HISA delay bill introduced in US House

Representative Lance Gooden (R-TX-05) introduced legislation in the United States House of Representatives October 4 that would delay the implementation date of the Horse Racing Integrity and Safety Act (HISA) from July 1, 2022, to January 1, 2024, according to a press release. 

The original legislation created a Horseracing Integrity and Safety Authority, whose initial regulations came into effect July 1. The Authority’s medication control and anti-doping regs are slated to go into effect January 1, 2023.

The text of Gooden’s bill was not immediately available. Presumably, it would at least delay the medication control and anti-doping regulations, if not also rolling back those rules already in place.

“The Authority has created uncertainty and harmed the horseracing industry,” Gooden said in the release. “State governments are best equipped to regulate their respective horse racing industries and I will not stand idly by while the federal government once again pushes a one-size-fits-all approach.”

Gooden’s state of Texas already has skirmished with HISA. Earlier this year, the Texas Racing Commission asserted that Texas law requires racing in the state to be conducted only under the state’s own rules and declined to participate in HISA. That led to a prohibition on the import of out-of-state Thoroughbred signals and on the export of Texas’ signals to other states, causing handle at Lone Star Park to plummet.

Texas has also moved to intervene in support of a lawsuit filed by the National Horsemen’s Benevolent and Protective Association (HBPA) and others seeking to overturn HISA. Among other things, the lawsuit contends that the HISA statute impermissibly delegates government authority to a private entity – the Authority is a private entity – without sufficient oversight.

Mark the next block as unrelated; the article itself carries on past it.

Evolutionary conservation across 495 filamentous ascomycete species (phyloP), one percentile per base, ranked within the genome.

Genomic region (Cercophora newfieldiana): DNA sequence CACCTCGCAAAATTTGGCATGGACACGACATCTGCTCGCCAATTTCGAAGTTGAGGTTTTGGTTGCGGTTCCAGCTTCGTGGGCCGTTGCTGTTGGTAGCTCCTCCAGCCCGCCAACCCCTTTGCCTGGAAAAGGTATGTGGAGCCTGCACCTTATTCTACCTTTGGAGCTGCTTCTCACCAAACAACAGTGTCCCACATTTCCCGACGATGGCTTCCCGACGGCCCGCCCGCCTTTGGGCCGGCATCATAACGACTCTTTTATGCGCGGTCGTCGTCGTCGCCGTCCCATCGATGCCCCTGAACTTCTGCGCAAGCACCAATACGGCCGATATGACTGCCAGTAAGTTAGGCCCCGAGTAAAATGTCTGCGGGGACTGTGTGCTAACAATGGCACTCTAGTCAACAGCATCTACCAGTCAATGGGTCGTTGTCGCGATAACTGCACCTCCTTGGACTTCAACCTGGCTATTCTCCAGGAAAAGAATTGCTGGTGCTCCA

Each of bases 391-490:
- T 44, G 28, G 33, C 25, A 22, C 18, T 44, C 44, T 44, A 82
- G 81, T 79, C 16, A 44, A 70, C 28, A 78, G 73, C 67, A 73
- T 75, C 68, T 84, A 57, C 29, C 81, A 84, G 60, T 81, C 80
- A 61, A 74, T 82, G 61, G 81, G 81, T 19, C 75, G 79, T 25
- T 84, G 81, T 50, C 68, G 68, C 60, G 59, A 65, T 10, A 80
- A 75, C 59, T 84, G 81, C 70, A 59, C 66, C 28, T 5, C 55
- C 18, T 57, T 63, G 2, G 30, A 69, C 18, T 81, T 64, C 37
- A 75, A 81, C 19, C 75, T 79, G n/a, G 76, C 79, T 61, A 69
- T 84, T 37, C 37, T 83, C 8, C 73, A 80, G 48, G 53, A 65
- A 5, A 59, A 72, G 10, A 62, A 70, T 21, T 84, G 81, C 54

The HBPA welcomed the introduction of the legislation.

“I speak for all our membership, whose livelihood is determined by horse racing, when I say introduction of this legislation is a welcomed bit of common sense,” said Eric Hamelback, CEO of the HBPA. “HISA’s implementation so far has been inconsistent, contradictory, confusing, burdensome, and plagued by a failure to understand real world conditions. A reasonable pause giving horsemen in Texas and across the country time to work with HISA to fix these problems before any further harm is done serves everyone’s interest. We thank Representative Gooden for taking this first step.”

Gooden’s bill is H.R. 9132. It has one cosponsor, Republican Markwayne Mullins of Oklahoma, and has been referred to the Energy and Commerce Committee. There is no Senate companion at this time.